CAPE CANAVERAL, Fla. — Spacewalking astronauts prepped the Hubble Space Telescope on Tuesday for its riskiest surgery yet: a power-unit replacement that has been likened to a heart transplant.
If the operation fails, the $2-billion-plus telescope could be crippled or rendered useless.
"Any major surgery entails a certain degree of risk," cautioned Hubble's project scientist Dave Leckrone.
Surgery was scheduled for this morning during the third spacewalk in as many days for shuttle Columbia's astronauts.
Assigned to the task: John Grunsfeld, an astrophysicist who has operated on Hubble before, and Richard Linnehan, a veterinarian who has cut into animals but not a 43-foot telescope.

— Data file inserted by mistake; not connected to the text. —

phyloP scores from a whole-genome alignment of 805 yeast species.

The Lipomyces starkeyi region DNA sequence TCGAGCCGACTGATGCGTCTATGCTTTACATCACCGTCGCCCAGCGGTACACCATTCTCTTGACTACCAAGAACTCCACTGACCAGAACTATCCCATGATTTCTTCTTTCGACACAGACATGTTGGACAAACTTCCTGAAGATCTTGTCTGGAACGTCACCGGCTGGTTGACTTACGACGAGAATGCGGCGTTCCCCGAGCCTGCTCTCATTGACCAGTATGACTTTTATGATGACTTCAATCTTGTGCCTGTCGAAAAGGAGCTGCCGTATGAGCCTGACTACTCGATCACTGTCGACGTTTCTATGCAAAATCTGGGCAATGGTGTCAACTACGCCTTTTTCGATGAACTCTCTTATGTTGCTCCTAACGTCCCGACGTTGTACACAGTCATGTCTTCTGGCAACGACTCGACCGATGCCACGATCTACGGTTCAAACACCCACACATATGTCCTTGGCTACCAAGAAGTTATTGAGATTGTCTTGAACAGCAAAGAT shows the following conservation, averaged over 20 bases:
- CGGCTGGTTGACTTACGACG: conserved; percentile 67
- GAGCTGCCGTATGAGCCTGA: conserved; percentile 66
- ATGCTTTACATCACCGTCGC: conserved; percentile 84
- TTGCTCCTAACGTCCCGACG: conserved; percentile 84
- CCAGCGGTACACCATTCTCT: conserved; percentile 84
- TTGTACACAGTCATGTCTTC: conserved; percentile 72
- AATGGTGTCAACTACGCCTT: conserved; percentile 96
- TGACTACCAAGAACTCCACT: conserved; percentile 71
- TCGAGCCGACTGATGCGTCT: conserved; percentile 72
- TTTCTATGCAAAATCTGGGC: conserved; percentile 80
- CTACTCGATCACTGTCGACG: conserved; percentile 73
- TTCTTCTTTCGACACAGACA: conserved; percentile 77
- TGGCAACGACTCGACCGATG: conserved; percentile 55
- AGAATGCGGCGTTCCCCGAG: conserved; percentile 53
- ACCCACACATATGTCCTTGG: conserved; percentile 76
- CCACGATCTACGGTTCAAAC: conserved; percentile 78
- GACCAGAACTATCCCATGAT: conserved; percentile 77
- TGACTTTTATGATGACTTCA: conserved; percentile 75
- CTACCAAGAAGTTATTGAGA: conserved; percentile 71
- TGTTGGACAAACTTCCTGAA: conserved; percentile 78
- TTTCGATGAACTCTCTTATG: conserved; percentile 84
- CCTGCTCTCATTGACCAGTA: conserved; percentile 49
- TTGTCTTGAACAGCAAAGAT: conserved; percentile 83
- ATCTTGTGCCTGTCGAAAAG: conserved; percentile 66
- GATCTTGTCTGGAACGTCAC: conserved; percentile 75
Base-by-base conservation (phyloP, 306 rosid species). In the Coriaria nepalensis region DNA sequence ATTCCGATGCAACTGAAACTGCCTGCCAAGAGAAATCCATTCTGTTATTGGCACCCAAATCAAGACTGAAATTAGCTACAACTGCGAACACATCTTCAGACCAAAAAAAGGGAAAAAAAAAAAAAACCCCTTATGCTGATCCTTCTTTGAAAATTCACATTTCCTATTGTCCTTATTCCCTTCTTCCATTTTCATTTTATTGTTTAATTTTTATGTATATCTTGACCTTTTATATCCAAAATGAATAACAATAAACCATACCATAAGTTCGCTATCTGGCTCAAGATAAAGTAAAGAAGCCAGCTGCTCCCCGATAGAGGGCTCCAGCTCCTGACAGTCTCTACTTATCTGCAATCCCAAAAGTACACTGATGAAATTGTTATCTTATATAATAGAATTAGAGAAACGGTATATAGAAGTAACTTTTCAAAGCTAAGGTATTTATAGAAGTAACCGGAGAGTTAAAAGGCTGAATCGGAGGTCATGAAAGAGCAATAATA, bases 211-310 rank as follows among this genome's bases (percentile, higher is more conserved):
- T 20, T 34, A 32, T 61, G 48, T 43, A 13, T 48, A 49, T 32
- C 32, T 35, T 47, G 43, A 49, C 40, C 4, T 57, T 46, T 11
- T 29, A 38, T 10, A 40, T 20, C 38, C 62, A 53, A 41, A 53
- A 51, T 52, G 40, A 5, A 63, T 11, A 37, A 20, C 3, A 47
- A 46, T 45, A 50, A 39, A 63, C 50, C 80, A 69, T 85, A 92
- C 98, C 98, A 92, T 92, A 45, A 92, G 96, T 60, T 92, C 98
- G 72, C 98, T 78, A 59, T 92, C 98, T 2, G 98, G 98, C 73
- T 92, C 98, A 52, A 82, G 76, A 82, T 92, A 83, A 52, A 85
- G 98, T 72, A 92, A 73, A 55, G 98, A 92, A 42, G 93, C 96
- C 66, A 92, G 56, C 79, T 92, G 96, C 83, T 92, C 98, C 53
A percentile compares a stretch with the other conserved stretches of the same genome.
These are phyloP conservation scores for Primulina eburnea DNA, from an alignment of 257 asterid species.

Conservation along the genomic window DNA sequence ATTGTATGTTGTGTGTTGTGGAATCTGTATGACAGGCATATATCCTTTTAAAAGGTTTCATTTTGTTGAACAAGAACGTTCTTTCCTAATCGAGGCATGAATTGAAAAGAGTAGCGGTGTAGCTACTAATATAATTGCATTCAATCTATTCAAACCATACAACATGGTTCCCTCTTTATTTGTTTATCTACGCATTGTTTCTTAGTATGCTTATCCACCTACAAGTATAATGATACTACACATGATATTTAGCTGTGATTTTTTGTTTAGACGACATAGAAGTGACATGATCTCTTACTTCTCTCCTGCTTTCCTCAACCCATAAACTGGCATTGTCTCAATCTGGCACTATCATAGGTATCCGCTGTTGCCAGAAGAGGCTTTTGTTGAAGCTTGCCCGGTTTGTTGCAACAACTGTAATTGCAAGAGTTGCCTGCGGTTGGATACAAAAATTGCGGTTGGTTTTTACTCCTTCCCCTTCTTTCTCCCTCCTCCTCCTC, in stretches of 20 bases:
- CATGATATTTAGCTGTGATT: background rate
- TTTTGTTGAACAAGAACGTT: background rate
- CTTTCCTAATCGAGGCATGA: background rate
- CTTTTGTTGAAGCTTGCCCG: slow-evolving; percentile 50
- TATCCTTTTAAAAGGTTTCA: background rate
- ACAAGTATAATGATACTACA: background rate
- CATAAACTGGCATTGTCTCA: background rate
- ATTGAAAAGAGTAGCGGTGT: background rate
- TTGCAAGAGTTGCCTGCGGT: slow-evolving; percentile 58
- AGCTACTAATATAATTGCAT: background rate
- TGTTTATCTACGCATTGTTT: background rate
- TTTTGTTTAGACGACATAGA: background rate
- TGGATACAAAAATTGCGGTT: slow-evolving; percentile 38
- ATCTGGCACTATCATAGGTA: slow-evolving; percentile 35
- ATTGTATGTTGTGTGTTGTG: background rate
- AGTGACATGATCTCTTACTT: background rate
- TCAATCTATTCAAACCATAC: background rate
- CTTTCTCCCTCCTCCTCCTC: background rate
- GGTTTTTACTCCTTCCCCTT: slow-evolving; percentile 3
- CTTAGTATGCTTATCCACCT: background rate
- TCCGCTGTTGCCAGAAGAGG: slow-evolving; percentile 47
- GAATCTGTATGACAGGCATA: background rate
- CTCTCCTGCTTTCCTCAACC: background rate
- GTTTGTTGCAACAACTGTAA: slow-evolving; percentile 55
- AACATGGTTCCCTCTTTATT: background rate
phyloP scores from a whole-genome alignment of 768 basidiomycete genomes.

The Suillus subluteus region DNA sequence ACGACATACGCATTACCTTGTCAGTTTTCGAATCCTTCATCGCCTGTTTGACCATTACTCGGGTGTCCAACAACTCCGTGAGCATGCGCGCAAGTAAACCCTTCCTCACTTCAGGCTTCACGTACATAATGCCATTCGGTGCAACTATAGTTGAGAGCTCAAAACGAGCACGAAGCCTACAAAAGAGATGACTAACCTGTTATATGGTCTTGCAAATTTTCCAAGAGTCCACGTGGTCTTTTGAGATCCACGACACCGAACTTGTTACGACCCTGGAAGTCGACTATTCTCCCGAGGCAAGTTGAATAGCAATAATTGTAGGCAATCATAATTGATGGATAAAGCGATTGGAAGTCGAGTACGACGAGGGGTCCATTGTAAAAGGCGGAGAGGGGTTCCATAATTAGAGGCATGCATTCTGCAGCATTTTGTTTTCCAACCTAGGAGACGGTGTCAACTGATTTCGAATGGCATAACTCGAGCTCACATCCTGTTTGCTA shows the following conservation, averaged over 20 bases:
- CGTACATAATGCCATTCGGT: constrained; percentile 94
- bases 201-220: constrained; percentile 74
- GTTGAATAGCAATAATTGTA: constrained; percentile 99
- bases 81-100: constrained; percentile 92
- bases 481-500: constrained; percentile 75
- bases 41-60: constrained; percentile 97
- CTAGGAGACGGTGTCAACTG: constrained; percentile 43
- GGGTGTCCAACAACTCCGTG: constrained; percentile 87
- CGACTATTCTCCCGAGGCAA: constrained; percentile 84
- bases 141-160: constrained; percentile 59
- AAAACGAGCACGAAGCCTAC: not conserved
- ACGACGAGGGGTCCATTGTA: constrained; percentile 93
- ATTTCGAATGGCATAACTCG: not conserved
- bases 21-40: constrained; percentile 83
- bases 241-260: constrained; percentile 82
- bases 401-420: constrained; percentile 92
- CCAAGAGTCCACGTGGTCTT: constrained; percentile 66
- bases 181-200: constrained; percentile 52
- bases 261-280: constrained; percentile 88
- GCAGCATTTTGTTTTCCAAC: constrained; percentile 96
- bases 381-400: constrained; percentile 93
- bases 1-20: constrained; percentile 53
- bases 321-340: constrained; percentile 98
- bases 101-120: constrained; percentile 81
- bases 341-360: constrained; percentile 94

NASA said it had little choice but to replace Hubble's original power control unit, a long, narrow box with 36 connectors jammed together.
The 12-year-old unit has a loose screw that is hampering its ability to circulate electricity through the telescope. The problem has occurred on and off for eight years.
If the power trouble worsened, astronomers would be able to use only one of Hubble's scientific instruments at a time. In the worst case, some of the telescope's batteries could overheat, rupture and wreck Hubble.
Before the repair work could begin, power to the telescope had to be turned off completely for the first time in orbit. NASA could not guarantee that all of Hubble's systems would come to life once the new power control unit was plugged in and the telescope turned back on.
Ground controllers will be racing against the clock; the systems cannot be without power too long, otherwise they could be damaged by the cold.
On Tuesday, spacewalkers James Newman and Michael Massimino loosened bolts on the doors leading to the power control unit and batteries. The men also installed Hubble's second new solar wing and replaced an unreliable steering mechanism.